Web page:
In the late 1980s the most respected leaders in the world -- Nelson Mandela, Vaclav Havel, Lech Walesa (and earlier Martin Luther King) -- all had one thing in common. They had spent time in jail. More important, they had spent time in jail for their beliefs, beliefs that threatened the power structures of their countries. It seems strange that many Americans idolize protesters in other countries and ridicule them at home.
Equally strange is the tendency of conservatives to revere the protesters of early times -- Tom Paine, the Bostonians who painted themselves like Indians and threw tea in Boston harbor, even the abolitionist John Brown -- and vilify those who protest today. Someone once said that conservatives are the worshipers of dead radicals.
Nevertheless, there is a rich history of protest in America, by laborers, by women, by war opponents, by environmentalists, by African Americans, and in almost every case the protests changed American ideas and policies for the better. Protesters make us think, that is those inclined to think. They stir things up, they rock the boat, they challenge the status quo and the conventional wisdom. They force us to look at reality often in painful ways. Protesters sometimes get themselves thrown in jail.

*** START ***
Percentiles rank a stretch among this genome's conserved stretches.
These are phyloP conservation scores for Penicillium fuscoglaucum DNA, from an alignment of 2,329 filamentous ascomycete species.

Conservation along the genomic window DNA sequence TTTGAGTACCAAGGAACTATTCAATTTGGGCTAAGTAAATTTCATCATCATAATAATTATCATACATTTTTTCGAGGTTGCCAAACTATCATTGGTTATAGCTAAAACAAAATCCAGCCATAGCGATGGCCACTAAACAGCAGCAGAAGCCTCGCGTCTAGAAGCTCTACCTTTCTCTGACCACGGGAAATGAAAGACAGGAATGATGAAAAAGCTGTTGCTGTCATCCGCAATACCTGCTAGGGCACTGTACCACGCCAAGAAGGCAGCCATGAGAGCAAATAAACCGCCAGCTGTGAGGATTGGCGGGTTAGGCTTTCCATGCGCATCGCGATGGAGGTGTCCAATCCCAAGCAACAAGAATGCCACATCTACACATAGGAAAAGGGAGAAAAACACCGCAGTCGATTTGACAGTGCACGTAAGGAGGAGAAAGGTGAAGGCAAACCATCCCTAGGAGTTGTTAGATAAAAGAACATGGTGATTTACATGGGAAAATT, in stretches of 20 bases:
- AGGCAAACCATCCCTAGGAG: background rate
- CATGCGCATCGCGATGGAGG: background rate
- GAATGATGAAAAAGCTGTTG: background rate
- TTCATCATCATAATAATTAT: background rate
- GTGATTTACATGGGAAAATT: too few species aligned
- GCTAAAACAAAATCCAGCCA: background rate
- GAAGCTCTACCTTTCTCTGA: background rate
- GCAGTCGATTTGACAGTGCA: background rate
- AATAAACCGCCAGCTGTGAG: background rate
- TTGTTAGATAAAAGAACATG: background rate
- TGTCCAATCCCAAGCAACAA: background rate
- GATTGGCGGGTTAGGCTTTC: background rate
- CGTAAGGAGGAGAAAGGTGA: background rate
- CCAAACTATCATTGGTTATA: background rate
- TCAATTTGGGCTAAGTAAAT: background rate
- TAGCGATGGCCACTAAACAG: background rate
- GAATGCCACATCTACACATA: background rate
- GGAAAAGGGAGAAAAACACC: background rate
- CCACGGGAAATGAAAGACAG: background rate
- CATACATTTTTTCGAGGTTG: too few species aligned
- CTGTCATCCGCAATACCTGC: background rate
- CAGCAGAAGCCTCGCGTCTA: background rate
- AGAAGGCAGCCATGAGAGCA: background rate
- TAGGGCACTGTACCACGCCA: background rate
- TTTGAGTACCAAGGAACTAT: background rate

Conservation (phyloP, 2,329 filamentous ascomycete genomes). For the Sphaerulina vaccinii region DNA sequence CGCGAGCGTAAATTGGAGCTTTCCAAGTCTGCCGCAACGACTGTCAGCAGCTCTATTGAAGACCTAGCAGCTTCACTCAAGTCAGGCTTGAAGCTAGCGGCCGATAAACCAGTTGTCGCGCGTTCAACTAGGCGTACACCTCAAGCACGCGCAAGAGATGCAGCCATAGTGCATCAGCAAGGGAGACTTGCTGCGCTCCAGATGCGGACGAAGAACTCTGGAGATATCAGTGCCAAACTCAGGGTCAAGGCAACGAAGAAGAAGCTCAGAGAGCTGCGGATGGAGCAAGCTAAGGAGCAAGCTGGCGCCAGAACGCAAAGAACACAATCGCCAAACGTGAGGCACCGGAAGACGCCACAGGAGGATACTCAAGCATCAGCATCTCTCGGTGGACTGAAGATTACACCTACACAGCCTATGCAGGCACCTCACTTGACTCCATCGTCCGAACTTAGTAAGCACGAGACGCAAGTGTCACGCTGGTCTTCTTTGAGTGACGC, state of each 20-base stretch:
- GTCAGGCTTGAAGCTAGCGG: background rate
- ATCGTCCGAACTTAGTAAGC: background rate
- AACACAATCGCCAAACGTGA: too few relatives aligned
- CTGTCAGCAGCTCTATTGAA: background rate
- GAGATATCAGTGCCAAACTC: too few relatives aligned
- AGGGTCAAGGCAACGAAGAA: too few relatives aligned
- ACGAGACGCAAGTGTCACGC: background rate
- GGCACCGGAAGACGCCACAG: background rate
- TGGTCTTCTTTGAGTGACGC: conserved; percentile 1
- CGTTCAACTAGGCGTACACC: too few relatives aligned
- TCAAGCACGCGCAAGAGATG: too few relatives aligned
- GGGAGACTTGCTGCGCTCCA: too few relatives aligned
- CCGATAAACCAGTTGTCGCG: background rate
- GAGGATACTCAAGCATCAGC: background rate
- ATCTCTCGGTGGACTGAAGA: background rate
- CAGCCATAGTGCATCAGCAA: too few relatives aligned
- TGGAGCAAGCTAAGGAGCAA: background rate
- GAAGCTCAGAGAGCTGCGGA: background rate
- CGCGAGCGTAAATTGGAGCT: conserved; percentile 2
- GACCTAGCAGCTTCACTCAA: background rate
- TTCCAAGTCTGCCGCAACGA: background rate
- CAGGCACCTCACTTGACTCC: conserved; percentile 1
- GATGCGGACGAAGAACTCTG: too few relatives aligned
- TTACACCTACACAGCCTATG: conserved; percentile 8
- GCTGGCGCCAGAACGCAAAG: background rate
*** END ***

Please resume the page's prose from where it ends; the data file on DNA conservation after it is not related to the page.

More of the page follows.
It is a great wonder that war opponents, including increasing numbers of Democratic "leaders," are so silent. Some of the most visible simply believe the invasion of Iraq, which they endorsed, has been mismanaged, that more troops (not fewer) are needed! Even today, they seem untroubled by the false statements and manipulated intelligence of the administration. The most difficult political statement in the English language is: I made a mistake.
Speaking only for myself, I will find it very difficult to support any Democratic "leader" who remains silent at this critical moment but who wants to be president in 2008. There are defining moments in political careers and in national life where true character is revealed, where moral authority is achieved, or forfeited. Recall Dante's well-known warning that a special place is reserved in hell for those who, in times of moral crisis, preserve their neutrality.
There are those who earn their moral authority the hard way, by going to jail or, like Cindy Sheehan, by sacrificing a loved one. Such people do not merely earn an audience with the president.
Such people deserve an accounting.
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